The development of in situ bioremediation processes for the treatment of TNT and other nitroaromatics would greatly improve the Department of Defense’s ability to restore contaminated sites in a cost-effective manner. The factor that has limited the development of in situ bioremediation processes for treatment of TNT is the inability of bacteria to use TNT as a growth substrate. For this reason, current ex situ treatment systems (i.e., composting and slurry reactors) focus on cometabolic transformations that lead to binding of polyamino metabolites to soil and amendments. This approach to TNT bioremediation does not result in extensive biodegradation, and because the products are difficult to characterize or monitor, the treatment endpoint remains controversial.
The objective of this project was to determine the biochemical mechanism of TNT transformation in novel degradation pathways and to use the fundamental information to develop strategies that harness the activity in remediation systems. Specific objectives were to (1) identify the products of novel TNT transformation pathways, (2) determine the mechanism of TNT transformation and identify the enzymes responsible, (3) characterize the properties of the enzymes and their regulation, (4) develop strategies to direct TNT metabolism to ring fission products, and (5) examine the potential for mineralization of novel TNT metabolites.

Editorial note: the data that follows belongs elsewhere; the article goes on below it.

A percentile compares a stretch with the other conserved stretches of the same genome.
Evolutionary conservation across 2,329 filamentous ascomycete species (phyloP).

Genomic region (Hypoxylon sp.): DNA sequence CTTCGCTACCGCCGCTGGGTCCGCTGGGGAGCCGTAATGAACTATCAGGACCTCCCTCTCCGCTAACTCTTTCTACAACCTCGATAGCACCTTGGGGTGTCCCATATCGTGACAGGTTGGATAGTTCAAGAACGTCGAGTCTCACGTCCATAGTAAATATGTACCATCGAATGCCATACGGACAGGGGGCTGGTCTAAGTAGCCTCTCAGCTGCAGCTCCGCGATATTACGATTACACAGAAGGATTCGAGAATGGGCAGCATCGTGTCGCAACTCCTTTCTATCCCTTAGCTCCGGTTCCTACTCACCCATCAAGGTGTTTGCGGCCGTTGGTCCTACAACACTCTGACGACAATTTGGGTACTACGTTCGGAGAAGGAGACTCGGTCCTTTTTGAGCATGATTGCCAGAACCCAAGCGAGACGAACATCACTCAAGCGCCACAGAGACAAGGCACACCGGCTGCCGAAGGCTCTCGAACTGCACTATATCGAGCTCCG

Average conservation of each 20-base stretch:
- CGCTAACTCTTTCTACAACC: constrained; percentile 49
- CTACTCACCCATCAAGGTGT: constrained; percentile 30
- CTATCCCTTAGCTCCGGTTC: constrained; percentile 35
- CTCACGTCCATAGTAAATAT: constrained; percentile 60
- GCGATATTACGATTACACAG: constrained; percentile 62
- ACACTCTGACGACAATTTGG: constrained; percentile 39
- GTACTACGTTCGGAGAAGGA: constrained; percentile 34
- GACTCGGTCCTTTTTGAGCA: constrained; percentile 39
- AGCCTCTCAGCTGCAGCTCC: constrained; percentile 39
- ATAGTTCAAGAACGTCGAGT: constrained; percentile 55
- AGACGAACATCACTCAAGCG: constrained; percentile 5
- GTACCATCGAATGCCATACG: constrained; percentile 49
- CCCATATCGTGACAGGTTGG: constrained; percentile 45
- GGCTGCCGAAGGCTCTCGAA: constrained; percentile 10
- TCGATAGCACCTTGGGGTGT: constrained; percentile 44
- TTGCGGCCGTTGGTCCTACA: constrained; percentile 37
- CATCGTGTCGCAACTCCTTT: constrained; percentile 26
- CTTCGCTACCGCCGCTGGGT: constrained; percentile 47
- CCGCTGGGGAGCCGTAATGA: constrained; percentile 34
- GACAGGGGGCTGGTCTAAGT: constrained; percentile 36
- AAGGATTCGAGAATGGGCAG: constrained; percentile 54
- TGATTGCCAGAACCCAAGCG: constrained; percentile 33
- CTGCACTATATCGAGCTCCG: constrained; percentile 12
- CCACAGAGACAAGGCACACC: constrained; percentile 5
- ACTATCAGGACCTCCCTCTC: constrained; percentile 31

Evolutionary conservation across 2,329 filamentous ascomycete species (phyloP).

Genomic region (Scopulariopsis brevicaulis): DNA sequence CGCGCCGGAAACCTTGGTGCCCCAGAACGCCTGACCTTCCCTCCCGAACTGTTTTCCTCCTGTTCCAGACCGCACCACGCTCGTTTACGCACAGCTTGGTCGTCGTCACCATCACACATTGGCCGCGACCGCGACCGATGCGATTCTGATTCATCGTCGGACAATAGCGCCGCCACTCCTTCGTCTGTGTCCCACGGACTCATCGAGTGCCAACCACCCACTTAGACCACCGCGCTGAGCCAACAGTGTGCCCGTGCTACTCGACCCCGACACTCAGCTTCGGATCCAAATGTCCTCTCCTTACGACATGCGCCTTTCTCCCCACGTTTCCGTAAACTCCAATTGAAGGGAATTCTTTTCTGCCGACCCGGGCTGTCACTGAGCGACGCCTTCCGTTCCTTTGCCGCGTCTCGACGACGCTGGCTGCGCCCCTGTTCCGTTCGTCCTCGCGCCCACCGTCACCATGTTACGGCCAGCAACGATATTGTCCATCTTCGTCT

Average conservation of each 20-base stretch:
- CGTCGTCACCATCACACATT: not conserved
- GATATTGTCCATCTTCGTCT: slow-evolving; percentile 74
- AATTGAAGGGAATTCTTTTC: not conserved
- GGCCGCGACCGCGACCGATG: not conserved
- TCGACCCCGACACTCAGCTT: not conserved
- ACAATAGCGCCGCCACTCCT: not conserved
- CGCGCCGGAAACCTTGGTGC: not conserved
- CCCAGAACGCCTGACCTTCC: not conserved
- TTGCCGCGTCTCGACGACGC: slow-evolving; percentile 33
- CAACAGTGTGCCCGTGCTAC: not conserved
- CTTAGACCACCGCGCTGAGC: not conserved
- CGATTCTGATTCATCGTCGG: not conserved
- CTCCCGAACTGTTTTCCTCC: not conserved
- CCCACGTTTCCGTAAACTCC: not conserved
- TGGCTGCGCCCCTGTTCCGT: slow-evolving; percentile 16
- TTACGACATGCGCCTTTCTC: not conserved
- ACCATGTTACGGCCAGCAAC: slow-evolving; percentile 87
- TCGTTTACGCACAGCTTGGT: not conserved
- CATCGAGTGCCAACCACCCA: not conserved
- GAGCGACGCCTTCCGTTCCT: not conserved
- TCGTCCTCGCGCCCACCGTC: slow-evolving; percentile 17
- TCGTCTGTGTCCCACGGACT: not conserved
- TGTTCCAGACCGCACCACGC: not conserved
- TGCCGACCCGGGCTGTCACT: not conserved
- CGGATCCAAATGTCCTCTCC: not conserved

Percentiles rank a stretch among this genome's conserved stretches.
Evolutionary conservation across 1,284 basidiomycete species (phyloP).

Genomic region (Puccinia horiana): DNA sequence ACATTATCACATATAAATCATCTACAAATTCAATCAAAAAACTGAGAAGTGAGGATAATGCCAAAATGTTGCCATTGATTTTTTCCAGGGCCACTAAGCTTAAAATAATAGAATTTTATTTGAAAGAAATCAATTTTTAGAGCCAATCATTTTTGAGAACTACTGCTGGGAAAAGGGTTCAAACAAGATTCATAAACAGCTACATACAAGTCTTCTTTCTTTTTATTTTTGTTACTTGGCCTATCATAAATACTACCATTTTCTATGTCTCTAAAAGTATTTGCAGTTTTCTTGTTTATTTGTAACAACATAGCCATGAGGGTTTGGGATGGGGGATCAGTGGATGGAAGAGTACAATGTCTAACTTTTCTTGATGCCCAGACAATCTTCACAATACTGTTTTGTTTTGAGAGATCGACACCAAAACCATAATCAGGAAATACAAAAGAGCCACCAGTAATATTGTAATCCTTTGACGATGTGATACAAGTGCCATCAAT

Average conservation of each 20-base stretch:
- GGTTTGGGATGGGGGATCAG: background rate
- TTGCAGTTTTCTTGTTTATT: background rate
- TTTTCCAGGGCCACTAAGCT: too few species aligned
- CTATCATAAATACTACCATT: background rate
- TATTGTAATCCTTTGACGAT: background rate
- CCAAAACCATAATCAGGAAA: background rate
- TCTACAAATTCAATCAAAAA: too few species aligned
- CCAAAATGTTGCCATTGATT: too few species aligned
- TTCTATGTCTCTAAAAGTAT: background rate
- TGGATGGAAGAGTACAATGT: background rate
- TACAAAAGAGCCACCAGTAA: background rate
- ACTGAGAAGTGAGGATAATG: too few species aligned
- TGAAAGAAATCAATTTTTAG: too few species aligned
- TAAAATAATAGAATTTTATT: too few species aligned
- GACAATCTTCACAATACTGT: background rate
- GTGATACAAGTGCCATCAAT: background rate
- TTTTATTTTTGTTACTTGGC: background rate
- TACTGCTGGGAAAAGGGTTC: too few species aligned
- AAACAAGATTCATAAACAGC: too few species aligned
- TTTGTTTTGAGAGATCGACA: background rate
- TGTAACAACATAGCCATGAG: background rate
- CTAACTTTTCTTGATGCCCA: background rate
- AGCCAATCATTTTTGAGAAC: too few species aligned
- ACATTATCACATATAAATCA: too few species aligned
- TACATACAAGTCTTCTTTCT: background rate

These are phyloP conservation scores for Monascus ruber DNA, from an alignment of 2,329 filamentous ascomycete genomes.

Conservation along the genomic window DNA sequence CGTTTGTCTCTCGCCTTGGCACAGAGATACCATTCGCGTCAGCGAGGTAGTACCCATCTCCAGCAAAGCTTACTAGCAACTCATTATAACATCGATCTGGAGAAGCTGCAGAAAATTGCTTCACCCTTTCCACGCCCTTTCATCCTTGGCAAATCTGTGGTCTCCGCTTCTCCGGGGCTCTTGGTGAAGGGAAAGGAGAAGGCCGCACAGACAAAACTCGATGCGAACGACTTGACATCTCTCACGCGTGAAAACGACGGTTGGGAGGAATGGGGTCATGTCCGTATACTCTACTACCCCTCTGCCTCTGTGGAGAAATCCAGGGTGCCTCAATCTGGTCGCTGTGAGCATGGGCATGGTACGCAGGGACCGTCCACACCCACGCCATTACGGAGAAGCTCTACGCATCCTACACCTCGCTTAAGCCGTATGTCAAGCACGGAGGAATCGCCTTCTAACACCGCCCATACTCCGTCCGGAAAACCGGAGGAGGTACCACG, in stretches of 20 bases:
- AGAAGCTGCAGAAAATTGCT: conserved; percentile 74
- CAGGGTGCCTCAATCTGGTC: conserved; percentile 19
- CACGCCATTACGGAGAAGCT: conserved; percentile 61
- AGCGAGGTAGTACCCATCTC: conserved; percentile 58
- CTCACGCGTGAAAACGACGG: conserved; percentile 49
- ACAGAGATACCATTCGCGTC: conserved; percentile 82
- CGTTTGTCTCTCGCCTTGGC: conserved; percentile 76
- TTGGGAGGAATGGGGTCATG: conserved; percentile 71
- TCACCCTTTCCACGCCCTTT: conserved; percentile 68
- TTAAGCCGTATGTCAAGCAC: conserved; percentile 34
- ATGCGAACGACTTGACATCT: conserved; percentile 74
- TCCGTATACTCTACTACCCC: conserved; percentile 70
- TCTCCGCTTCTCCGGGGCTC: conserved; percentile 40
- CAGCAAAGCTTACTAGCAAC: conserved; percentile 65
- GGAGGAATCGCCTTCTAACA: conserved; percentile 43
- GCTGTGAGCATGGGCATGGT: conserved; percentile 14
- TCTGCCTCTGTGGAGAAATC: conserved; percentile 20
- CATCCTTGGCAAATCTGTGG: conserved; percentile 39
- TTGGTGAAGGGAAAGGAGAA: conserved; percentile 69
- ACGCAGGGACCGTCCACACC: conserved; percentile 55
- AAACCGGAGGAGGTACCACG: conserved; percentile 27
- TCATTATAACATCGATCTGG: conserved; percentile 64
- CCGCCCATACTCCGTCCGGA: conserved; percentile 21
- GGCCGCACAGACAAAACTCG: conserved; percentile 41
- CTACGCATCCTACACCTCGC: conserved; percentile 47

Independent studies by the researchers converged with the discovery of a novel metabolic pathway that yielded hydroxylated products from TNT. The central metabolite, 2,4-dihydroxylamino-6-nitrotoluene (2,4DHANT), is hydroxylated via rearrangement and then transformed to polar products. In the systems previously studied, the rearrangement of 2,4DHANT serves as a gateway to the extensive metabolism of TNT. What remained was to understand the mechanisms and control of the reactions so that they could be harnessed for practical application.
Extensive metabolism of TNT in both anaerobic and aerobic systems depends on the activity of non-specific nitroreductases. In C. acetobutylicum, an Fe-only hydrogenase is primarily responsible for TNT transformation to hydroxylamino compounds and hydroxylated intermediates. Subsequent exposure to oxic conditions leads to mineralization. Both biotic and abiotic activities are responsible for the mineralization. The fate of partially reduced TNT products was determined in soil and model systems. In the presence of soil, TNT nitroso- products become bound to protein components of humic acids most likely by the nitroso-thiol reaction.
P. pseudoalcaligenes contains multiple nitroreductases, including a unique constitutively expressed nitroreductase that converts TNT to 2-amino-4,6-dinitrotoluene (2ADNT). The existence of the enzyme is crucial to avoid accumulation of the much more reactive hydroxylamino compounds. Purification and characterization of the novel enzyme will reveal whether it is widespread and whether its activity is responsible for the often observed accumulation of monoamino derivatives of TNT under aerobic conditions. During aerobic growth on molasses, constitutive enzymes, including the nonspecific nitroreductases and the constitutively expressed HabA, transform TNT to polar metabolites that bind readily to soil. A variety of other systems based on cometabolism of TNT have been used in the past. The advantage of the two systems described here is that polyamines do not accumulate and additional bulking of the soil is not involved.
The lack of fundamental understanding in the area of nitroaromatic metabolism has been recognized as the primary limitation in the extension of bioremediation alternatives to contaminated sites. This project provided insight into novel forms of TNT metabolism and identified important considerations for the eventual use of novel metabolic processes for TNT bioremediation.